One Thursday afternoon, Jackie gets home early from work. Alex is shut in her room as usual, so the only indication that she’s around is her typical trail of belongings. Sarah is in the shower, so she doesn’t hear Jackie come in. Jackie plops down on the couch and turns on her laptop, ready to do some much-deserved Pinterest surfing. Absorbed in the myriad of crafts and wedding decorations, she doesn’t notice that Sarah has turned off the shower and stepped out of the bathroom. Jackie is a bit out of Sarah’s sight, and she watches in surprise as Sarah picks up Alex’s wallet, takes out a $10 bill, and puts it in the pocket of her robe. Jackie almost says something, but then figures that it’s probably for something that Alex owes Sarah. And, even if Sarah is taking money, doesn’t Alex deserve it for irresponsibly leaving her stuff everywhere? It isn’t even that much; $10 is basically an overpriced latte, right?
Jackie feels a little put off by the situation, but gives Sarah the benefit of the doubt. They make dinner together and watch a movie, and Jackie forgets all about it. Later that night, Alex emerges from her room and grabs her wallet, about to head out with her boyfriend. Thumbing through the bills with a puzzled look on her face, she asks, “Have you guys seen any money lying around? There’s not as much in here as I remember.” Sarah shakes her head and says, “Maybe it got lost in the laundry or something!” Jackie looks at her, surprised, remembering what she had seen earlier that afternoon.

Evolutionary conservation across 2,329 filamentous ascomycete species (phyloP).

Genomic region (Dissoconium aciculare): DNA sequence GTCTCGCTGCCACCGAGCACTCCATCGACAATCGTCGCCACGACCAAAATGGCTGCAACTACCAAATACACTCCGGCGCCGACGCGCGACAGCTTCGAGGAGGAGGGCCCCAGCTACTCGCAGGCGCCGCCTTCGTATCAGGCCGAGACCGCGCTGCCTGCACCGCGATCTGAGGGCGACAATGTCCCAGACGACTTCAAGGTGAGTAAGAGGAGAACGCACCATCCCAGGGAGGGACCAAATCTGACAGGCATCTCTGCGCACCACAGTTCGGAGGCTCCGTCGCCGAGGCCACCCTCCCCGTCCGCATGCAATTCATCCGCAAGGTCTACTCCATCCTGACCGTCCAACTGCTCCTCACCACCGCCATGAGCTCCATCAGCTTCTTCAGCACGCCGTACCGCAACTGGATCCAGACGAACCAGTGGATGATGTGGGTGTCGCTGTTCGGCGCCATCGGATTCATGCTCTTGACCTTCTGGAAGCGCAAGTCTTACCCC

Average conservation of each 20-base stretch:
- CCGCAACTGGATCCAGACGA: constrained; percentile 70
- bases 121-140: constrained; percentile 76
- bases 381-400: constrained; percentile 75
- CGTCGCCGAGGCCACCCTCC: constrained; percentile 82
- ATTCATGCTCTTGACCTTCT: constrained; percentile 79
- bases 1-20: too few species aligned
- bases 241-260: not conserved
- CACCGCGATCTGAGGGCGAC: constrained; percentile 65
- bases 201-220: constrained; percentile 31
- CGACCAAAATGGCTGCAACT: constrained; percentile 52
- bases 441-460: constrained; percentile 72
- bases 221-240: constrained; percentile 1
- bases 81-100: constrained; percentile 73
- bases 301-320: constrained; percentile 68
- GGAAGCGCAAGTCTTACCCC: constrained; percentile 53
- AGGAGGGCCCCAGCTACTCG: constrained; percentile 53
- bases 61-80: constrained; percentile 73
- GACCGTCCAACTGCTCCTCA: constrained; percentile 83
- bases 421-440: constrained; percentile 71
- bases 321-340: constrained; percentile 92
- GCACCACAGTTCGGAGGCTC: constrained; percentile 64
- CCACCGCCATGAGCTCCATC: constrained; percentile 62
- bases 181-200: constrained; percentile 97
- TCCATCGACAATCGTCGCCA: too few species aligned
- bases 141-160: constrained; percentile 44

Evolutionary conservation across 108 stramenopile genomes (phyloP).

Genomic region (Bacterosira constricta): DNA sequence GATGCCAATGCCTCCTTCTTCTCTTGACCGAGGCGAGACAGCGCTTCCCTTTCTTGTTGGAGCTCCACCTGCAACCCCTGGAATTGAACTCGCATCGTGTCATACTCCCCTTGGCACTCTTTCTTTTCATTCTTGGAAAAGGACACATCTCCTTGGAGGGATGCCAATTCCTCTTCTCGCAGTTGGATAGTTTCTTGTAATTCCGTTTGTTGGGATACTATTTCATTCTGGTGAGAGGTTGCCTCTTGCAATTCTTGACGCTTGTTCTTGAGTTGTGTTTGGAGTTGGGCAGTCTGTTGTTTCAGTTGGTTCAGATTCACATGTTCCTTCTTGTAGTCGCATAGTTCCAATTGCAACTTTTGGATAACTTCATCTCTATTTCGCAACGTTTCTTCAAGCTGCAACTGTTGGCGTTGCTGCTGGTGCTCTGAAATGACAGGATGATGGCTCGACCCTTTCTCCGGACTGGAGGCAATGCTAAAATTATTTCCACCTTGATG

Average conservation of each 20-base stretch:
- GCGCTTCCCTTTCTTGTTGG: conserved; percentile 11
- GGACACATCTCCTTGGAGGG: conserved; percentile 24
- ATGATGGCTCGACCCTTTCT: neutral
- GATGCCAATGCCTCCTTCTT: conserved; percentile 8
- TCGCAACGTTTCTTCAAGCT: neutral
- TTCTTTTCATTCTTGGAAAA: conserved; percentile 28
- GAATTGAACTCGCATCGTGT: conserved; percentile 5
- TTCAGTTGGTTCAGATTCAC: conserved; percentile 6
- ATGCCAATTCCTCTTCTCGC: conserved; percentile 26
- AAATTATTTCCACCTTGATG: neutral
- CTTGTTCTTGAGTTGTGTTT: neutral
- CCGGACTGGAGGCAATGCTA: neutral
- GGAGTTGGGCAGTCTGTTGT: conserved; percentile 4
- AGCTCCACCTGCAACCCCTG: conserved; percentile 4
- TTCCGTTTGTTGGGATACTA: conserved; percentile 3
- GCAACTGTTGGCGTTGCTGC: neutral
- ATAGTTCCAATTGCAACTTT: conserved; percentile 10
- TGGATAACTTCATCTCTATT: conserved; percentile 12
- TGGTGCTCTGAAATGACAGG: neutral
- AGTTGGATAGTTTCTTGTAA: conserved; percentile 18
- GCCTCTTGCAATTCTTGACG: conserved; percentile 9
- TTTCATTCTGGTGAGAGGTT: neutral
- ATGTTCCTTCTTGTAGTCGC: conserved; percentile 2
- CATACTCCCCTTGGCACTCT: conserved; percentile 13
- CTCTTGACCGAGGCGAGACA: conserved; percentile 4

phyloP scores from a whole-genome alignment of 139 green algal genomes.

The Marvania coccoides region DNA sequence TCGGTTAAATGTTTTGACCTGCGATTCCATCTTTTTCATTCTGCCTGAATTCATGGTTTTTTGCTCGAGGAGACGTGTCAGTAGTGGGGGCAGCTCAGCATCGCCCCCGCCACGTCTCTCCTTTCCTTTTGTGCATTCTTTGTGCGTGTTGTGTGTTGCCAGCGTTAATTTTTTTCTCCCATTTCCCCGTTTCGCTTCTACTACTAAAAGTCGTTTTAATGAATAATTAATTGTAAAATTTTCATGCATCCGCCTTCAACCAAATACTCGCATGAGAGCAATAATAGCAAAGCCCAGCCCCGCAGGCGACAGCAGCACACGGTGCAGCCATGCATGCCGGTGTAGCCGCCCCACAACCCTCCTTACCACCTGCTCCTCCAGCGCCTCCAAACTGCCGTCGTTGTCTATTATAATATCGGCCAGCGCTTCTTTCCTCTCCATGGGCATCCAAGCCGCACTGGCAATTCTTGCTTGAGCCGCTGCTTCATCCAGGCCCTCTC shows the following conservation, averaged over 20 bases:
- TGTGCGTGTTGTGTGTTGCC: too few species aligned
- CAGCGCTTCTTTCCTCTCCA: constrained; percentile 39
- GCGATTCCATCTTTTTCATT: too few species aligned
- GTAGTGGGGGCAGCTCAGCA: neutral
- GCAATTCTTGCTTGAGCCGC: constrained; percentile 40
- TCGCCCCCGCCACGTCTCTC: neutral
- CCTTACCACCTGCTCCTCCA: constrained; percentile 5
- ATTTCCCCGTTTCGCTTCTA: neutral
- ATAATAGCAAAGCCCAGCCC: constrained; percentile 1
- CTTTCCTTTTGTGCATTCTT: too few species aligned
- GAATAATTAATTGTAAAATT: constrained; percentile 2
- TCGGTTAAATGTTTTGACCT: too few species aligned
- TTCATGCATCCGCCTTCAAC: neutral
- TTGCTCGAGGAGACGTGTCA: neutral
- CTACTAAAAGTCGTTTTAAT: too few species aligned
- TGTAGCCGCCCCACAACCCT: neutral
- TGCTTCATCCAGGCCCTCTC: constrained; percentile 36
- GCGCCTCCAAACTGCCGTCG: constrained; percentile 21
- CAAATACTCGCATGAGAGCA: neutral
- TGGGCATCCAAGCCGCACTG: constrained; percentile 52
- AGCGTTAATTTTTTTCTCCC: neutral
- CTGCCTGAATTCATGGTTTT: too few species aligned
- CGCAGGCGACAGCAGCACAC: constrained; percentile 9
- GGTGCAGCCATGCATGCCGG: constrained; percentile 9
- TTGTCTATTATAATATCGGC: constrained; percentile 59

What should Jackie do? Should she tell Alex that Sarah took money from her wallet and risk damaging her closest friendship and her living situation for the year? Or should she say she hasn't seen anything, since Alex probably won't know the difference and should learn to keep better track of her things?
Monday, Sep. 5, 2011
Best student comment wins a $50 Amazon Gift Certificate. Responses must be received by midnight September 11, 2011
Isaac moved off campus his sophomore year into an apartment with his friend Jason. Isaac and Jason met in their dorm during freshman year. Isaac always thought Jason seemed like a really cool guy until he discovered that Jason was into cocaine. Not only was Jason a user; he also distributed cocaine to others on campus. Isaac doesn’t want to rat Jason out because they’re friends, but Isaac doesn’t want to run the risk of being kicked out of his apartment, or worse, going to jail.
Should Isaac confront Jason and tell him that he knows he has been using and selling cocaine? Should Isaac tell a school counselor? the police?
Here are some resources you may find useful:
A Framework for Ethical Decision Making
Signs of Drug Use
College Drug Use
Photo by International Relations and Security Network available under Attribution- Non Commercial- No Derivs License.